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Palestine is a violently contested concept. The simple question, "Where is Palestine?", is loaded with political volatility. Exact boundaries do not exist, at present, but it is generally agreed upon that the West Bank and Gaza Strip fall into the land of Palestine.
A quick survey of the names on a map of the West Bank highlights the immense religious and historical significance of the area. The city of Jerusalem is a prime example, with its supreme importance to Christians, Jews and Muslims alike. Further south lies Bethlehem, the town of Christ's birth; to the east lies Jericho, the first town in history. It is an area with an incredibly rich history, which is what draws people to it. Yet this very same history is what makes Palestine such a violent and dangerous land.
As a geographic area, the definition of Palestine has varied throughout history, but currently covers what is the modern state of Israel, the West Bank up to the Jordan River and the section of the Sinai, known as the Gaza Strip. Ruled by the Ottoman Empire (1518-1917), this area became part of Mandate Palestine after the end of World War I. The boundaries of two new states were laid down within the territory of the Mandate, Palestine and Transjordan. The partition of Palestine into an Arab state, Jewish state, and a Corpus Separatum was proposed as part of the 1947 United Nations Partition Plan for Palestine; only the Jewish state materialized, adopting the name Israel. Accordingly, Palestine is a country that does not appear on contemporary political maps, but which is very much alive for its people. Many of its people are refugees who comprise a significant segment of the Palestinian diaspora, accounting for why some Palestinians describe Palestine as, "a country in exile." The Palestinian people's struggle for recognition of their political rights, including statehood, has made this country-without-a-country, a continuing flashpoint for tensions in the Middle East since the late 1920s.
The West Bank is located to the east of Israel and the west of Jordan. The Gaza Strip is located between Israel and Egypt on the Mediterranean coast. The term Palestine is usually used when referring to the geographic region in Western Asia between the Mediterranean Sea and the Jordan River, and various adjoining lands. Boundaries of the region have changed throughout history, and were last defined in modern times by the Franco-British boundary agreement (1920) and the Transjordan memorandum of 16 September 1922, during the mandate period.
Bethlehem is the birthplace of Jesus of Nazareth, and home of several sites of particular importance to followers of Christianity and of Judaism, including:
Bethlehem is also a significant centre of Palestinian culture, housing a number of museums and institutions aimed at preserving and promoting Palestinian heritage.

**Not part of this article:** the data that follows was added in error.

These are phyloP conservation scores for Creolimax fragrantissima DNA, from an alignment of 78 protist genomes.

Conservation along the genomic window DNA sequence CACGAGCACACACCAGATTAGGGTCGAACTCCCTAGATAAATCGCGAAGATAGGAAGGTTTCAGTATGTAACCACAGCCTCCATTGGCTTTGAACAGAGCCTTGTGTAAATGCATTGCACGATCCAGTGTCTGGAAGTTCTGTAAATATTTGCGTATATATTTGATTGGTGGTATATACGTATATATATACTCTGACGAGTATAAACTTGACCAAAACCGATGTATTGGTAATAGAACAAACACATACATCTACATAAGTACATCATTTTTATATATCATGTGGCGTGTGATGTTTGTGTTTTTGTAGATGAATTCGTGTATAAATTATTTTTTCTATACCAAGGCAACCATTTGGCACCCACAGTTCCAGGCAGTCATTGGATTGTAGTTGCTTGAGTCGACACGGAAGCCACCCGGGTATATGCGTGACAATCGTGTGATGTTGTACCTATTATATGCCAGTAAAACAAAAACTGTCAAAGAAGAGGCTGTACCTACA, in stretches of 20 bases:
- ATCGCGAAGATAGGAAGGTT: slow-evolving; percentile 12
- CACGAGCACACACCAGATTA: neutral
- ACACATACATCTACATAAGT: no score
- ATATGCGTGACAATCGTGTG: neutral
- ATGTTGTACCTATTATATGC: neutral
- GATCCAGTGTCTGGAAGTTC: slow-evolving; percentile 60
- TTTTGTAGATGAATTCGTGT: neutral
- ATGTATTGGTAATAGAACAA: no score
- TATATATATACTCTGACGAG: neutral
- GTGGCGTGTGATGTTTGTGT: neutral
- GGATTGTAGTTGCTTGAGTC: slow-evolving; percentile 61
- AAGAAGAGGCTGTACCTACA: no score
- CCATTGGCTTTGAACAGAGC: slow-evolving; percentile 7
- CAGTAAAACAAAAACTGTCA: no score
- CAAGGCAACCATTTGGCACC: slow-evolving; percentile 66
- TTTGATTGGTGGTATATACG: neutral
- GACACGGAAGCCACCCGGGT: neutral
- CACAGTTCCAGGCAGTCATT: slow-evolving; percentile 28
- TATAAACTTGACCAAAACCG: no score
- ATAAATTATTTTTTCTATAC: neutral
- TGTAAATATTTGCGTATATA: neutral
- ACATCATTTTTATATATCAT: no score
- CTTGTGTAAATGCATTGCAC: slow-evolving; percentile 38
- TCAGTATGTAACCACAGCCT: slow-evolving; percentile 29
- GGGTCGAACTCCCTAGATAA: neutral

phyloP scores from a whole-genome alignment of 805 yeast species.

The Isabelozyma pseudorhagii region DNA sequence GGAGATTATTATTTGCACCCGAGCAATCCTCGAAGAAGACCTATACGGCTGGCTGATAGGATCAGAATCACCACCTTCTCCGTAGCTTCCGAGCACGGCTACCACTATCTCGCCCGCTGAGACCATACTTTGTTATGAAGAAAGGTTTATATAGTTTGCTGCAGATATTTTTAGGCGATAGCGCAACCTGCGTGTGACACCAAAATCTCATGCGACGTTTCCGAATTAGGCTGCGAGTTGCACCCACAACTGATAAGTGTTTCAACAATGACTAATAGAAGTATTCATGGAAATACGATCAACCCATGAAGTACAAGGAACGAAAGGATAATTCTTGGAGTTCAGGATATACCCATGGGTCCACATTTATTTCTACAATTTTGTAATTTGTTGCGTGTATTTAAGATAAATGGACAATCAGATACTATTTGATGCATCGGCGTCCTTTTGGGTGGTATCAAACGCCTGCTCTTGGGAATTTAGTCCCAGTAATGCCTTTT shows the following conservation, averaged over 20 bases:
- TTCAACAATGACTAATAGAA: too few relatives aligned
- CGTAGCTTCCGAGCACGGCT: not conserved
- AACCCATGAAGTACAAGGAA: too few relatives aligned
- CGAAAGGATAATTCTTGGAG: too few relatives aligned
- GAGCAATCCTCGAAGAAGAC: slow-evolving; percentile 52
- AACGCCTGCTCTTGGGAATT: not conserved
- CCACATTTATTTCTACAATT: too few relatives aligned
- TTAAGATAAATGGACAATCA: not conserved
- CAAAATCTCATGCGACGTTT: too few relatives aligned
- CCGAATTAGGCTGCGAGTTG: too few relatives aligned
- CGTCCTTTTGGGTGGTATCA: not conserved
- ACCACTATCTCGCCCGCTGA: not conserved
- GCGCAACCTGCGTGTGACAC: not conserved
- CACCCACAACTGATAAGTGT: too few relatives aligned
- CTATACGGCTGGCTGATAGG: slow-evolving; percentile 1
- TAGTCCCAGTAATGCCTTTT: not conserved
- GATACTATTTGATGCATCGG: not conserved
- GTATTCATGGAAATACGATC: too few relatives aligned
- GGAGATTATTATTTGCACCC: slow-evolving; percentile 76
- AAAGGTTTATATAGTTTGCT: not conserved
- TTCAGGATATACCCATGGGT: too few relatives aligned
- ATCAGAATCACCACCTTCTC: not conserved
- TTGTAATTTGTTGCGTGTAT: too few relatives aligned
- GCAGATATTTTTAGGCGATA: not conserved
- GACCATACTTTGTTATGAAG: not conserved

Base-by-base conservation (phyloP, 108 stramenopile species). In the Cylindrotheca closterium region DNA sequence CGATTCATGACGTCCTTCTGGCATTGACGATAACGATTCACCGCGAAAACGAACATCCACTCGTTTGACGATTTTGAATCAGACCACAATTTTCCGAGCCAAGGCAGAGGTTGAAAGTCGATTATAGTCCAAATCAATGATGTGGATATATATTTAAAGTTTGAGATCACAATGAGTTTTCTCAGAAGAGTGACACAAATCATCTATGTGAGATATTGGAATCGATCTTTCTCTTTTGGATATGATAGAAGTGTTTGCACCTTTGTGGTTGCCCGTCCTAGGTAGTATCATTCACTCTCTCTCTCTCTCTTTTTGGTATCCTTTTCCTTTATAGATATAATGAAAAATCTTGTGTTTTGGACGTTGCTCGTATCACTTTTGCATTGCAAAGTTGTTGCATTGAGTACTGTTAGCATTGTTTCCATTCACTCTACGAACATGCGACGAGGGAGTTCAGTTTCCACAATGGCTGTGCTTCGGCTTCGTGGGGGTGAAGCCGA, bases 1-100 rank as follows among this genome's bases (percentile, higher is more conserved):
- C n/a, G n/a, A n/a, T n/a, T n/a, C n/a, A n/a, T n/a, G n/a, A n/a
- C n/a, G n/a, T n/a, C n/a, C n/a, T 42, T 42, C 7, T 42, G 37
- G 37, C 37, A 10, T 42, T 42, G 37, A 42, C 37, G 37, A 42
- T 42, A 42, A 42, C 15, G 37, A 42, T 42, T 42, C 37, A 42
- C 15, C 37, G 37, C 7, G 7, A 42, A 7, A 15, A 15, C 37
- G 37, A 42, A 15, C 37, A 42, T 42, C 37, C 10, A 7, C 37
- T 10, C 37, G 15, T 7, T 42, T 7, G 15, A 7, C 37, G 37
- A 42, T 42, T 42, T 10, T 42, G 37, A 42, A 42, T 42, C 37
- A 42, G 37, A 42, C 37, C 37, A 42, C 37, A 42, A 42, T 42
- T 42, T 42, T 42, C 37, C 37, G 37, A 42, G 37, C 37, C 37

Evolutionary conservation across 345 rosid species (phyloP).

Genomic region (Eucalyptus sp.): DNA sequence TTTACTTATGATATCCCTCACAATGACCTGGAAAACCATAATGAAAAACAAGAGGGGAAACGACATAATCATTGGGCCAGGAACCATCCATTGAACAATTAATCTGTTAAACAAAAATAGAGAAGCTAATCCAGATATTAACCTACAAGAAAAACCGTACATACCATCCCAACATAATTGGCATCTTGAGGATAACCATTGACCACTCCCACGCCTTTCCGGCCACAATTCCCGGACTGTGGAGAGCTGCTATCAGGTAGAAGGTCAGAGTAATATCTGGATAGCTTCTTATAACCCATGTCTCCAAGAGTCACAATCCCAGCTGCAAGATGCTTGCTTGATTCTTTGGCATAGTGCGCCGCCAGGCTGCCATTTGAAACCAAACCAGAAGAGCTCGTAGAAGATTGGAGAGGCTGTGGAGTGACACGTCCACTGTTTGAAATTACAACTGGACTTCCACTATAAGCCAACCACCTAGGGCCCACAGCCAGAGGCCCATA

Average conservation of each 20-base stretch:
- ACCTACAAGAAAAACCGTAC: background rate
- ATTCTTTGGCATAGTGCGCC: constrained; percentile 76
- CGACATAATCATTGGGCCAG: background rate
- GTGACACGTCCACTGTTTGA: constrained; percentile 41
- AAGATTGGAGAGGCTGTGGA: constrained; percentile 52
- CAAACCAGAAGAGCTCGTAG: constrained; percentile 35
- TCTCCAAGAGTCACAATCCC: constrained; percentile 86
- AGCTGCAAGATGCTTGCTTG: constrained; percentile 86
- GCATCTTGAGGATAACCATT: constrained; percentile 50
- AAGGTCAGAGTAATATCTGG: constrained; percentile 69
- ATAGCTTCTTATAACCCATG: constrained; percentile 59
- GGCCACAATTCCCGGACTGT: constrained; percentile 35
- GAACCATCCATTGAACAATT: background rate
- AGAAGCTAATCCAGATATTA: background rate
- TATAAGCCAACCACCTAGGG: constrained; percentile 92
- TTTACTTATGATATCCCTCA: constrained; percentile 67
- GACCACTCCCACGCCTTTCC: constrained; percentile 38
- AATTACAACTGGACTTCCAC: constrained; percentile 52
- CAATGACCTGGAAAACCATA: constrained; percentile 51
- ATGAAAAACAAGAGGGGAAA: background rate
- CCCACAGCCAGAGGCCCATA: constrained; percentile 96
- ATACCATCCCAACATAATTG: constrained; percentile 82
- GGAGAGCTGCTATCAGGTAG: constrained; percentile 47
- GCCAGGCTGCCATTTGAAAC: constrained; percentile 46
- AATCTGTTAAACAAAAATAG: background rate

A historic city with a number of important sites, including five mosques, Nablus is also a window into the Palestinian crisis with 3 refugee camps in the surrounding area. It is possible to visit a camp by pre-arranged tour.
Generally acknowledged to be the most permissive and progressive city in the State of Palestine, Ramallah is the current seat of the Palestinian government.
Palestine contains two seperate areas, both of which have generally warm summers and mild and wet winters.
Though there are some differences. The area where Jerusalem is located generally has lower temperatures compared to areas at lower altitude and along the coast, like Gaza, especially during winter. Temperatures from May to September average between 27 °C and 31 °C during the day, between 16 °C and 18 °C at night. December to February has highs of 13 °C to 16 °C and nights are rather chilly, 5 °C to 7 °C. May to October is almost completely dry while January and February have around 130 mm of rain (or, though rare, sometimes snow).
Most of this also applies to Gaza, but with milder winters and higher humidity throughout the year.
Currently, there are no international flights to and from the State of Palestina, although Jerusalem does have its own airport: Atarot Airport (JRS) which has domestic flights only, despite its official name Jerusalem International Airport.
It's fairly straightforward with your own car or a rental car to get to the Palestinian Territory from Israel. Roads between Tel Aviv and Jerusalem are good and although there are checkpoints along the route, you won't face any problems if documentation of you and the car are in order.
International and local firms have offices at the Jerusalem airport and in most major cities and towns. Roads are in a good condition but you will have to deal with checkpoints a lot. Be sure to have all your documentation in order. Traffic drives on the right and you will need your national driver's licence to rent a car.
Sheruts are small minibuses and the best way of getting around the Palestinian Territories. Sometimes, sheruts only travel between road checkpoints so you have to switch a few times. Shared taxis are also a possibility and they are faster, albeit a bit more expensive.
See also: Money Matters
See also: Travel Health
There are no vaccinations legally required to travel to Palestine. It's a good thing to get your vaccinations in order before travelling to Palestine. The general vaccination against Diphtheria, Tetanus and Polio (DTP) is recommended. Also a hepatitis A vaccination is recommended. Finally, other possible health issues include diarrhea and other general travellers' diseases like motion sickness. Watch what you eat and drink and in case you get it, drink plenty of fluids (to prevent dehydration) and bring ORS.
See also: Travel Safety
See also International Telephone Calls
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